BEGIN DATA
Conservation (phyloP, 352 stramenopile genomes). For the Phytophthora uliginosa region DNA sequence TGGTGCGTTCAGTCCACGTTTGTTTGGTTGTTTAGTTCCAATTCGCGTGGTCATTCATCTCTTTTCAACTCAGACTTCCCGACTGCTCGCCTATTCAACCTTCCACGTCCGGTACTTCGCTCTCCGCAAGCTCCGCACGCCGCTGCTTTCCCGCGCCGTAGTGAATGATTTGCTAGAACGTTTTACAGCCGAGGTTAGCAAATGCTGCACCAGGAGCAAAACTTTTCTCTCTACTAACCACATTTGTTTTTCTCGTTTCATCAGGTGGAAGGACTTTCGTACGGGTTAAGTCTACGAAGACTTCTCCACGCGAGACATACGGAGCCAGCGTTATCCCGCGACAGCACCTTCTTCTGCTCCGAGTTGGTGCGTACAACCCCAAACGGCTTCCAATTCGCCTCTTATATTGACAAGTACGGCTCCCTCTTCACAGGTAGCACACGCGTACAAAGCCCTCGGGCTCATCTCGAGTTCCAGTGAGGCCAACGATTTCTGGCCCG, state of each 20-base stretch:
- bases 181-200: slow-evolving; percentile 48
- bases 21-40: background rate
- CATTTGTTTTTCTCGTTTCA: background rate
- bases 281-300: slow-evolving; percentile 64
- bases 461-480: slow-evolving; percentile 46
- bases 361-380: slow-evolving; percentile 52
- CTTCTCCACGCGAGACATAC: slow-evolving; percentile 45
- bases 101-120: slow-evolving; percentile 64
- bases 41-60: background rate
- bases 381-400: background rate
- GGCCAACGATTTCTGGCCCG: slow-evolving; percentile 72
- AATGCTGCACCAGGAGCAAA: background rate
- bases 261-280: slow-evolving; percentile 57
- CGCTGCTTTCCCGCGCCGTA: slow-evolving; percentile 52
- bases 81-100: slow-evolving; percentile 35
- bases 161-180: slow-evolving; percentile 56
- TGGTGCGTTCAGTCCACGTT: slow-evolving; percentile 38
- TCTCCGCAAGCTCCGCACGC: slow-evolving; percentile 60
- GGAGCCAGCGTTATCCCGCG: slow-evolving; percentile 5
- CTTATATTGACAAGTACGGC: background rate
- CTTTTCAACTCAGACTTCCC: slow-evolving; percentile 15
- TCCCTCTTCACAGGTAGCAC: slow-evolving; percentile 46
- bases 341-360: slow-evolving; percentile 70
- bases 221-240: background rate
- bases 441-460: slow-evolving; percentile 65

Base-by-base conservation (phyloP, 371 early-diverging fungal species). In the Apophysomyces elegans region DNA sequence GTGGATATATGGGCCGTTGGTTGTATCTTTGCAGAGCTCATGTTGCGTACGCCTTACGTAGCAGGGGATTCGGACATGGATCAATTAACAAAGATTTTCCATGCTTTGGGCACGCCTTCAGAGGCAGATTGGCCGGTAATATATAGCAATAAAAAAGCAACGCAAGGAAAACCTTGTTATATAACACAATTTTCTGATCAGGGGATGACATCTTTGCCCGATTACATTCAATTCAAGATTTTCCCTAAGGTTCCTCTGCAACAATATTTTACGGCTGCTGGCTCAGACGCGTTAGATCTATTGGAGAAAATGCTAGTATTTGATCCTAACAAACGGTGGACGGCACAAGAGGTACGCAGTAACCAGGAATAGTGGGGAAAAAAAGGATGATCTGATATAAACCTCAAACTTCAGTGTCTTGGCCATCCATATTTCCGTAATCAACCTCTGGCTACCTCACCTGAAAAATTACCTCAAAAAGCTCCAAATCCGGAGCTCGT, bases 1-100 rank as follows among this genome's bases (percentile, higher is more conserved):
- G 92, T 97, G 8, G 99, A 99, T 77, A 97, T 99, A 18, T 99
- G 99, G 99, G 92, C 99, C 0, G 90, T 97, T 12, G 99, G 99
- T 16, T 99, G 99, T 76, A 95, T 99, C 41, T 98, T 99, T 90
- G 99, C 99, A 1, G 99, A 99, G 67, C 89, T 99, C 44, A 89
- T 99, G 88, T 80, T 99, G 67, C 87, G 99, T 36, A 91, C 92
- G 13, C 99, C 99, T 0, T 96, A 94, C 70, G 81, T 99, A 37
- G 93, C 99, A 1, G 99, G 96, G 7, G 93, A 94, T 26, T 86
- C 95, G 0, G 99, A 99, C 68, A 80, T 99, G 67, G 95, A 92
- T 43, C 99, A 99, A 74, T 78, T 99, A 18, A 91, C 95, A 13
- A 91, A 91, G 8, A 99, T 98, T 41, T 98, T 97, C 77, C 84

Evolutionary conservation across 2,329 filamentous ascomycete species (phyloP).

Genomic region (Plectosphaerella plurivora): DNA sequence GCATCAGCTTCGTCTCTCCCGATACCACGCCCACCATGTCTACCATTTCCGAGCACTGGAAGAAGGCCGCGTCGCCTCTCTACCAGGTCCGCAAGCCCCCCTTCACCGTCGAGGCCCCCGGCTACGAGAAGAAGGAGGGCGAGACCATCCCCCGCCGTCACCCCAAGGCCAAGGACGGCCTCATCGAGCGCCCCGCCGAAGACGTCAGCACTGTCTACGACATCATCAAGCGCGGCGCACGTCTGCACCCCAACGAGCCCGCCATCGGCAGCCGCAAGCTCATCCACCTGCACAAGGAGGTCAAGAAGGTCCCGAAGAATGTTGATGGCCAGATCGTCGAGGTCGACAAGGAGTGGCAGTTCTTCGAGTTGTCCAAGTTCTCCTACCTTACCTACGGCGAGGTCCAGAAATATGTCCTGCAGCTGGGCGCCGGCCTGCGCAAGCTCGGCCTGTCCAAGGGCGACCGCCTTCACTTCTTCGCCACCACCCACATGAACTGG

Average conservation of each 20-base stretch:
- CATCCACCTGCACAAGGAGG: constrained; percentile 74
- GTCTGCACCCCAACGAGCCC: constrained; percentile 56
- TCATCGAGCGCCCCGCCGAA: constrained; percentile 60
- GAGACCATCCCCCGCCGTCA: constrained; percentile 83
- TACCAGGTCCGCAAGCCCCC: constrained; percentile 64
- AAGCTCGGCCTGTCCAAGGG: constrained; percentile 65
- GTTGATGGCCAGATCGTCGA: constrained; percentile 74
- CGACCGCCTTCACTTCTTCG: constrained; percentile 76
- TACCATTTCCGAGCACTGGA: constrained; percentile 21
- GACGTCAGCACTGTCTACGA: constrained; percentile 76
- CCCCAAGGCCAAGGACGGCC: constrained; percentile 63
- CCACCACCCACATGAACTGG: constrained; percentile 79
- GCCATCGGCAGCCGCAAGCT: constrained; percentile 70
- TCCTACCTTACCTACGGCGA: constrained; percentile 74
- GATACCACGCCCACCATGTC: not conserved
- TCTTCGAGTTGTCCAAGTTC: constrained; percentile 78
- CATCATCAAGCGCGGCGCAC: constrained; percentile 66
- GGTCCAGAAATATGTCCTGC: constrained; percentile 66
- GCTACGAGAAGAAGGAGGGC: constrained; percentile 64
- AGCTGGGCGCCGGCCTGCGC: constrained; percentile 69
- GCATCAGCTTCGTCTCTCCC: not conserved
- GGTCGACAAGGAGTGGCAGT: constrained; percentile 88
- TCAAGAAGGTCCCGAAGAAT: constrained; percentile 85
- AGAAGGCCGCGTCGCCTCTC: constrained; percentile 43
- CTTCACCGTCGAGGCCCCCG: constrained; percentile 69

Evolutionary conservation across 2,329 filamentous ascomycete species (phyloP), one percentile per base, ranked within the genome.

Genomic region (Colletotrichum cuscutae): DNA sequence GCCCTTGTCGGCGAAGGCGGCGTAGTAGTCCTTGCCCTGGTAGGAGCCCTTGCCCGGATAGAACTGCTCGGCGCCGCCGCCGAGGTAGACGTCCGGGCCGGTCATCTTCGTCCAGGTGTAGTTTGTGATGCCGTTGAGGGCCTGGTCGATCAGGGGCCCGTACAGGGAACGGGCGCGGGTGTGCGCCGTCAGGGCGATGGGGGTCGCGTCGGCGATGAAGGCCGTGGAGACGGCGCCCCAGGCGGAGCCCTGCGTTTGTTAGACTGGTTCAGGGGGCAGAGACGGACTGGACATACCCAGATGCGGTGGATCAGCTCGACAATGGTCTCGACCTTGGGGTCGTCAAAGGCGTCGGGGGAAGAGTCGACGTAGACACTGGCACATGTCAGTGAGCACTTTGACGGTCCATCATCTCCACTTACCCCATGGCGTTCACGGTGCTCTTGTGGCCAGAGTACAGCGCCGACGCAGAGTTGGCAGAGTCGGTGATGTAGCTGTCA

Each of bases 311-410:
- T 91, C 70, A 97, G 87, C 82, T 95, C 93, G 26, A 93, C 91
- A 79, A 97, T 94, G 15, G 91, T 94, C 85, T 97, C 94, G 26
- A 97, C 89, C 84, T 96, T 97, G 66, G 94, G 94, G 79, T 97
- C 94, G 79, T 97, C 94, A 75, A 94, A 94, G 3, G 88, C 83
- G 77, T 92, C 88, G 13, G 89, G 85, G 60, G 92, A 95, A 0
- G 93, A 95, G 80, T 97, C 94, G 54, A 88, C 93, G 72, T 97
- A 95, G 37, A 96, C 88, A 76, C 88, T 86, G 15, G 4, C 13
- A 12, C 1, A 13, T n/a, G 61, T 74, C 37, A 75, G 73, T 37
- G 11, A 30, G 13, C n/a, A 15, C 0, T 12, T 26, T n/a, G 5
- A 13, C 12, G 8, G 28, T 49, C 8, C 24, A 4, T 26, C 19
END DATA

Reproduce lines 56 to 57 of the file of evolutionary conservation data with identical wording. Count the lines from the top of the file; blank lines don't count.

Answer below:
- TCTTCGAGTTGTCCAAGTTC: constrained; percentile 78
- CATCATCAAGCGCGGCGCAC: constrained; percentile 66